Harmonisation of OH&S laws: New obligations placed on Directors
Harmonisation of OHS laws: Reduction of Red Tape BUT new obligations placed on Directors and other company officers
There are different OHS laws that operate in the various States and Territories.
In States like NSW, Queensland, and the ACT, employers must ensure workplace safety, which is beyond the common law standards of reasonable care. Other jurisdictions typically require employers to ensure the safety of workers so far as it is “reasonably practicable”.
Overall, the prescriptive regulations and procedures with different requirements impose a substantial compliance burden on employers operating across jurisdictions.
This will change with the introduction of the harmonised (except Western Australia), Workplace Health & Safety Act 2011 (NSW) (‘the Act), which will come into effect on 1 January 2012. However, under the new legislation, potential liabilities for directors and officers will be widened.
The Standard of the Duty of Care
In place of the strict obligation to ‘ensure safety’, employers will only need to ensure safety as ‘so far as is reasonably practicable’.
If the effect of this change is a move away from the concept of “strict liability” – that is, if an accident occurs in the workplace, the employer will have a liability for breach “no matter what” – it would be a welcome change.
What is ‘reasonably practicable’ is determined objectively. An employer must first consider ‘what can be done’ – that is, what is possible in the circumstances for ensuring health and safety. They must then consider whether it is ‘reasonable, in the circumstances’ to do all that is possible.
Section 18 of the Act expands on the factors which need to be considered, which include:
(a) the likelihood of the hazard or the risk concerned occurring, and
(b) the degree of harm that might result from the hazard or the risk, and
(c) what the person concerned knows, or ought reasonably to know, about:
(i) the hazard or the risk, and
(ii) ways of eliminating or minimising the risk, and
(d) the availability and suitability of ways to eliminate or minimise the risk.
Significantly for business, the cost associated with available ways of eliminating or minimising the risk, including whether the cost is grossly disproportionate to the risk, is relevant consideration in determining the standard. This means that what can be done, should be done unless it is reasonable in the circumstances for the employer to do something less.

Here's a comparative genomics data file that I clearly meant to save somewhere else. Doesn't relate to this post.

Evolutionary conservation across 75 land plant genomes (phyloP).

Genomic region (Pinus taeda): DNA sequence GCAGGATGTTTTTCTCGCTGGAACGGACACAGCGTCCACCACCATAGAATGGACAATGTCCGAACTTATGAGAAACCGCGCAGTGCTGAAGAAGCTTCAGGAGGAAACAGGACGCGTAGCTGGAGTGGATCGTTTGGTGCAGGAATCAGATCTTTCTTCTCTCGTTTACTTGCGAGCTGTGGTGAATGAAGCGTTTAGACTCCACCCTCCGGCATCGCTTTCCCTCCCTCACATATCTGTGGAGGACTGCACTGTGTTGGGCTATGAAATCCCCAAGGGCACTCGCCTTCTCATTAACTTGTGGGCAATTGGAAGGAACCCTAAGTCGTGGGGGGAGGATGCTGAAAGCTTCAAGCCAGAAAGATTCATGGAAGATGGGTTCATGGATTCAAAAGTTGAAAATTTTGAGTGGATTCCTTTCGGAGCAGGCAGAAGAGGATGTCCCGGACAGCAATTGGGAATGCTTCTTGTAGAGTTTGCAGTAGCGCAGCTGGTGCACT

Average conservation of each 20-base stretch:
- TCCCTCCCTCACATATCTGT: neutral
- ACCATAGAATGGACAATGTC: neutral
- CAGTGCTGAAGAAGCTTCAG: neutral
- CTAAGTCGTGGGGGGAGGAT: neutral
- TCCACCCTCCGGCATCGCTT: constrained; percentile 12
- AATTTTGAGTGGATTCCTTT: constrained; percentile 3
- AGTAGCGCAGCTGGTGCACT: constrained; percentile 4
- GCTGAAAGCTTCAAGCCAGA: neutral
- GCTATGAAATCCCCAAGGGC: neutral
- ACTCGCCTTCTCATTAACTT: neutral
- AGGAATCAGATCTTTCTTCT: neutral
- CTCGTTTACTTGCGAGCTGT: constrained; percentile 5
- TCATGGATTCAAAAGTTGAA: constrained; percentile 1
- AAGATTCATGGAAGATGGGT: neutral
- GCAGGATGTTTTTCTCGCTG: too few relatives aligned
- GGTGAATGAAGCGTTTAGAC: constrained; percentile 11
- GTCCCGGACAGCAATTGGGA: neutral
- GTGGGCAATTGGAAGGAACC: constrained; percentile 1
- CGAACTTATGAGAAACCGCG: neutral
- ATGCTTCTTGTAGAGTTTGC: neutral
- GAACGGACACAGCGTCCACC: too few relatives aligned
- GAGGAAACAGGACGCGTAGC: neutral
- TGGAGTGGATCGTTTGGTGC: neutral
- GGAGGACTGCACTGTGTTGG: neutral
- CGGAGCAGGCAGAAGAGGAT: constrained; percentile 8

Scope of Director’s Liability
An officer of a body corporate, as defined under the Corporations Act 2001, (let’s call them company directors) as well as other persons who have capacity to influence the decisions and management of the company, will have a positive obligation to conduct due diligence to ensure that that comply with occupational safety laws and standards.
To ensure compliance under section 27 of the Act, some practical and ‘reasonable steps’ that company officers and those in managerial positions can take include:
- receiving and undertaking training in OH&S matters;
- ensuring they receive minuted updates on safety matters at annual board meetings;
- ensuring that they are aware of the budgets that are allocated to OH&S matters in their business;
- ensure there are appropriate processes in place for reporting and responding to health and safety issues; and
- ensuring that appropriate resources are allocated to OH&S.
The above provides reasonable guidance as to what is required to discharge the duty. Company directors and executives should be able to meet this standard, provided appropriate safety management systems are implemented.
Significantly, officers can be face fines of up to $600,000 and/or up to 5 years in prison if they are found to have recklessly breached their duty of care, resulting in serious harm to an employee.
For more information please contact Luke Mitchell – email@example.com